Burrill on How Dx Will Beat Rx, VCs Rip Into Pols, Tekmira Strikes Pfizer Deal, & More Seattle-Area Life Sciences News
I was happy to meet many regular readers during a two-day frenzy of networking, reporting, and writing at the Life Sciences Innovation Northwest meeting. Sleep is now moving up the priority list, so my conference wrap up will have to wait a few more hours. But until then, here’s a recap on the last week in Seattle biotech.
—Most of Seattle’s biotech companies are in the wrong business, if you believe industry maven Steve Burrill. Seattle doesn’t have much action in diagnostics, but in the future, personalized medicine and genomic diagnostics (Dx) will become more valuable than prescription pharmaceuticals (Rx), Burrill said in his opening keynote talk at the conference. If you have a break, you can click through the whole 146-slide PowerPoint deck that Burrill zipped through in a little more than 40 minutes.
—Seattle’s biotech VC godfather, Bob Nelsen of Arch Venture Partners, offered his view on some of the hypocrisy he sees among elected officials who say they are for innovation, but then push for policies that will strangle it. You can read more here to see what he means specifically about some state tax proposals in a guest editorial he wrote earlier. But I have one question for readers to consider: If you were in office, how would you balance the budget?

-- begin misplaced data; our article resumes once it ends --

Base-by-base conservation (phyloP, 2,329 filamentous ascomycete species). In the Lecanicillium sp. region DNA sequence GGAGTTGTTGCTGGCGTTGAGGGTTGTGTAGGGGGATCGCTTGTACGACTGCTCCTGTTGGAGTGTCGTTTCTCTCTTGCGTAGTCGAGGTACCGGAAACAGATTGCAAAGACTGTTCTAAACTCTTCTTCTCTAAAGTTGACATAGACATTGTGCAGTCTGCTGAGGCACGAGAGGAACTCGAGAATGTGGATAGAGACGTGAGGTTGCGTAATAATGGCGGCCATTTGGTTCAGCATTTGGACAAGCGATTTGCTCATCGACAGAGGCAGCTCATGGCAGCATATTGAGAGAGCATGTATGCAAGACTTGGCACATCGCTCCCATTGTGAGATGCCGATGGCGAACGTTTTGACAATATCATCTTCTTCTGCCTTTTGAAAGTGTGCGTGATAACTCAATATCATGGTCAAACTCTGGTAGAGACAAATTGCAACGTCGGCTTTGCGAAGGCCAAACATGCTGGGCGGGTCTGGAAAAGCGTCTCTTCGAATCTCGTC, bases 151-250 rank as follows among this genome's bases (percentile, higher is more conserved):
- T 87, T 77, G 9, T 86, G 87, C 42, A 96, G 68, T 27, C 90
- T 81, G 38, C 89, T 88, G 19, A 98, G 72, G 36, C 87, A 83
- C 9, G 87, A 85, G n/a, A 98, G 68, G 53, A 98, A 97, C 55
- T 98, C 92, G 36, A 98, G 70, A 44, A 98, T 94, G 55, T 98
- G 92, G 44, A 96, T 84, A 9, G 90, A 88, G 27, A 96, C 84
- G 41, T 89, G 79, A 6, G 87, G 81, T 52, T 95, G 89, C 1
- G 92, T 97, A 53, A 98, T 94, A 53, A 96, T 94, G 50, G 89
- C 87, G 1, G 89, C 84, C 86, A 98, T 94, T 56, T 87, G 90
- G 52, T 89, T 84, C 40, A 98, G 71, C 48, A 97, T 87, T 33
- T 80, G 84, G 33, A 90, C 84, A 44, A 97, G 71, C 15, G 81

—I did a quick interview with Rajiv Shah, the new administrator of the United States Agency for International Development, who was in town to talk to biotechies about how he hopes to use USAID’s purchasing power to buy some of the innovations for global health that he sees emerging in Seattle and around the world.
—One biotech startup managed to pull down some significant cash, and time it for the first morning of the conference. This was Presage Biosciences, a spinoff from the Fred Hutchinson Cancer Research Center, which raised its first $3.1 million from angel investors. The company has developed a tool that it offers to large pharmaceutical companies, which it says should be able to boost the success rate of experimental cancer drugs from 1 in 10 to about 1 in 2. If proven over time, that’s the kind of thing pharma companies might pay for to help solve their atrocious R&D productivity problem.
—We rolled out a big announcement about another event Xconomy is organizing. This one is about innovations in healthcare information technology, way beyond what you hear about electronic medical records. It’s going to be from 2 pm to 6:30 pm on May 12 at the Frye Art Museum on Seattle’s First Hill. Swedish Medical Center CEO Rod Hochman, Sage Bionetworks founder Stephen Friend, Canary Foundation founder Don Listwin, and Microsoft HealthVault’s David Cerino are among the stellar cast of speakers we have assembled to talk about how … Next Page »